Volume 90 Issue 21 | p. 33 | Concentrates
Issue Date: May 21, 2012

Winning Water Cluster Structure

A cage-shaped isomer is the lowest energy structure for hexameric water clusters
Department: Science & Technology
News Channels: Analytical SCENE
Keywords: water, water structure, microwave spectroscopy, rotational spectrum
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The cage isomer is lower in energy than the prism and book isomers.
Credit: Science
Structures of three hexameric water clusters as measured with microwave rotational spectroscopy. The cage is the lowest energy structure. Lines indicate hydrogen bonds.
 
The cage isomer is lower in energy than the prism and book isomers.
Credit: Science

The lowest energy, and hence most stable, structure for six-molecule water clusters is a “cage,” according to a study in Science (DOI: 10.1126/science.1220574). The hexamer is the smallest water cluster with a three-dimensional hydrogen-bonded network and is key to understanding the structure of liquid water. The cage structure is one of several hexamer clusters that researchers have previously seen. But they have never observed all the differently shaped clusters at the same time. Brooks H. Pate of the University of Virginia; Zbigniew Kisiel of the Polish Academy of Sciences, in Warsaw; George C. Shields of Bucknell University; and coworkers now report observing coexisting “cage,” “prism,” and “book” isomers at low temperatures. The researchers used microwave spectroscopy to measure the rotational spectra of 18O-substituted versions of the clusters and then used the data to construct the clusters’ oxygen framework. They recorded separate spectra using argon, neon, and helium as the carrier gas. When using argon, the researchers observed the cage hexamer but not the others, suggesting that the cage is the lowest energy structure.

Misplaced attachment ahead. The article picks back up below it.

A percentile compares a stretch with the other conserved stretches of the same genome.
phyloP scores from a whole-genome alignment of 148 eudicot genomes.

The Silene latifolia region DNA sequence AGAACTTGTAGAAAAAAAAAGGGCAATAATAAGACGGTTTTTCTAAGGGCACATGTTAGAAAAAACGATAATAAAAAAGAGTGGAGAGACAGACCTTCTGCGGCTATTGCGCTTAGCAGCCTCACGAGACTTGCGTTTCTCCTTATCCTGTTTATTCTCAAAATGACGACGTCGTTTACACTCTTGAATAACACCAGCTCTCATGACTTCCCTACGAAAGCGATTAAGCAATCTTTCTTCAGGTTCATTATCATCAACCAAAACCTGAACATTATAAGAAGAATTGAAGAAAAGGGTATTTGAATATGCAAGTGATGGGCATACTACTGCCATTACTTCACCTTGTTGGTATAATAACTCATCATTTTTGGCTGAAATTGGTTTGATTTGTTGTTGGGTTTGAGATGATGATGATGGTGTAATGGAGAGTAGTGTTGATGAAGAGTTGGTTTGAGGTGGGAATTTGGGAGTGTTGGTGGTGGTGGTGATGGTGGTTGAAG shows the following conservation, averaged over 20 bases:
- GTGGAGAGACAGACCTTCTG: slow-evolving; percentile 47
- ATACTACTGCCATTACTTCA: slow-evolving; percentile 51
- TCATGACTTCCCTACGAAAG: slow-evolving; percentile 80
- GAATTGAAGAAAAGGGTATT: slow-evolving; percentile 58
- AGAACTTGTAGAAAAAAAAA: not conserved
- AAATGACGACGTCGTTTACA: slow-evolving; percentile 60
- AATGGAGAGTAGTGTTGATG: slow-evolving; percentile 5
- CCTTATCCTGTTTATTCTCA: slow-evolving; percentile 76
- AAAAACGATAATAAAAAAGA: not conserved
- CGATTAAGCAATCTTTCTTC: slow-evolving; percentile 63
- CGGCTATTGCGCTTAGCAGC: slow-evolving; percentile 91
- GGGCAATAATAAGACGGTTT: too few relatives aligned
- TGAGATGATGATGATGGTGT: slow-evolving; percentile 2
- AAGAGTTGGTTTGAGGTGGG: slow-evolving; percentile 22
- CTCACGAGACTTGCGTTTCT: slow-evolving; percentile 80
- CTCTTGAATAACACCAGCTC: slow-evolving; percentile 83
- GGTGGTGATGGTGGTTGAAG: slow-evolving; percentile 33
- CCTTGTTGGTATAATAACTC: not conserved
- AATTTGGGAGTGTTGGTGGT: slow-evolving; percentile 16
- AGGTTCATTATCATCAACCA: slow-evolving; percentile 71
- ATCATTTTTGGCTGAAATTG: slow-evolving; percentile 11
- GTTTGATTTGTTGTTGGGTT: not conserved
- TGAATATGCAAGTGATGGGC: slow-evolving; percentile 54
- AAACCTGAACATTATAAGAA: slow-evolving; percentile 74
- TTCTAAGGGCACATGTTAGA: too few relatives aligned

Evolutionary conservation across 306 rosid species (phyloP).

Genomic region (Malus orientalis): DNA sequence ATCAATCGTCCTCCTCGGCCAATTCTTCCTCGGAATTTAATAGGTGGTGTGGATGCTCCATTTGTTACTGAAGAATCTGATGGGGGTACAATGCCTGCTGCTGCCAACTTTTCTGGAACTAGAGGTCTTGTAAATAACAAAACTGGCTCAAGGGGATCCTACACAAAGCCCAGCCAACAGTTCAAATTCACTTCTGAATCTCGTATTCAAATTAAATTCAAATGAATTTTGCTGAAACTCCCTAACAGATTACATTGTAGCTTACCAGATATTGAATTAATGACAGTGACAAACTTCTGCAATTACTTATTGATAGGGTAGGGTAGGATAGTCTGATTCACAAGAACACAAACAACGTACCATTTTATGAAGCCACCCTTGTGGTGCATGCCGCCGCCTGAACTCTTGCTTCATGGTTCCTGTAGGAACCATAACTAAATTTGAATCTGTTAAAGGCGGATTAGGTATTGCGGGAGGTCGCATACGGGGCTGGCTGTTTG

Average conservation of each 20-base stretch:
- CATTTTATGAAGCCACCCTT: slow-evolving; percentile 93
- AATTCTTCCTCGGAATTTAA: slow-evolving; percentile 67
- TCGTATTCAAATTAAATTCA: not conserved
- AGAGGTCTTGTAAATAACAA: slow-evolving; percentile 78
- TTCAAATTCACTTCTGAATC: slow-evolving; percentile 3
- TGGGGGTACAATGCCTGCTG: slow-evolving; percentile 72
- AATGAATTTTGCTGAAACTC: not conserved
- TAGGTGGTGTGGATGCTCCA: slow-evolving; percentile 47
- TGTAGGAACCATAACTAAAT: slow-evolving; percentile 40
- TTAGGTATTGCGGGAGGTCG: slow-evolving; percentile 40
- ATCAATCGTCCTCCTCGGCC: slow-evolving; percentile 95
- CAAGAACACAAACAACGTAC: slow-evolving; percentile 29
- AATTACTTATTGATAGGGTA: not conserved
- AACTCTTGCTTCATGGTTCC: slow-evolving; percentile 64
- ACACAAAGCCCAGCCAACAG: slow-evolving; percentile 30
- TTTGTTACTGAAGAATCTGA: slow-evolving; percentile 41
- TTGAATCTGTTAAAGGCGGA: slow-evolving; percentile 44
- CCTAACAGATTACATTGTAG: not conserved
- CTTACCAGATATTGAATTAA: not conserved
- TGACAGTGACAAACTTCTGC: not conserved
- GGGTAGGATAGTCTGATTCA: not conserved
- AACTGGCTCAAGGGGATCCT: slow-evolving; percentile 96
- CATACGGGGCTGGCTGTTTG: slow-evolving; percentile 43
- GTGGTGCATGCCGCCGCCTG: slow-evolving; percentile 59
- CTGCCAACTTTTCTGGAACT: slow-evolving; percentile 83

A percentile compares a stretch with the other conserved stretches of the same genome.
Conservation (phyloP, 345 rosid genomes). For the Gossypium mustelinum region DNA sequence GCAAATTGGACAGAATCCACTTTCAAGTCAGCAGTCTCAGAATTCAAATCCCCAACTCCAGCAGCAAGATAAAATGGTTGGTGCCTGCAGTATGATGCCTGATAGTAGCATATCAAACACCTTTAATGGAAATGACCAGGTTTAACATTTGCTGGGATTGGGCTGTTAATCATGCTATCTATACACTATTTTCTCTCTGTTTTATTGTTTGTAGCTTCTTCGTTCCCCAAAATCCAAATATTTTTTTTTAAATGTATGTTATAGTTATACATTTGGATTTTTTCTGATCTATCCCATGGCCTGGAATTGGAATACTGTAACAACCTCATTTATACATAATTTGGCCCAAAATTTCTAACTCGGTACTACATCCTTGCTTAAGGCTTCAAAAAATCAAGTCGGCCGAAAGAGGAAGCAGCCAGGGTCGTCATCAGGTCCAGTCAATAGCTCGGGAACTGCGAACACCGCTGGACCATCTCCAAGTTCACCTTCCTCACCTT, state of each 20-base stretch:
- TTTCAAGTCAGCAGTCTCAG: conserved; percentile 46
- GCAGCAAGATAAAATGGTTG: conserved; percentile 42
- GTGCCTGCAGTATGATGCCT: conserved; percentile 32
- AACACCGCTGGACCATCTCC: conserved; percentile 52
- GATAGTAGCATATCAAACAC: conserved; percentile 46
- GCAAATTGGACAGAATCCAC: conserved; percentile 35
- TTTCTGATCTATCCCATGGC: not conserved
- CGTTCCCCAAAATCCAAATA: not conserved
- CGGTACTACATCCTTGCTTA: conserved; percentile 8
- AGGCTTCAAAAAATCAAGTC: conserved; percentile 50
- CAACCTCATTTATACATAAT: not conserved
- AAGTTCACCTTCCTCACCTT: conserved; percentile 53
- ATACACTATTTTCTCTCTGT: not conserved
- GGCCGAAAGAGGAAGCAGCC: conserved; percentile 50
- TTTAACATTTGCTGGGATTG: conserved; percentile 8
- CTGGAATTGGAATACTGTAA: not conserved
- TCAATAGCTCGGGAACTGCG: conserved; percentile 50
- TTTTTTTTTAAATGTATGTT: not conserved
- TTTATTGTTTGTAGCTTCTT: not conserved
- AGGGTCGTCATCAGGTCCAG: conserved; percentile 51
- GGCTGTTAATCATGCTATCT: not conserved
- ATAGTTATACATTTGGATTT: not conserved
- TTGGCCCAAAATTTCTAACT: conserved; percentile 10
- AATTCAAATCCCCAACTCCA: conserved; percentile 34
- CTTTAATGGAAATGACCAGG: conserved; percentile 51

Chemical & Engineering News
ISSN 0009-2347
Copyright © American Chemical Society

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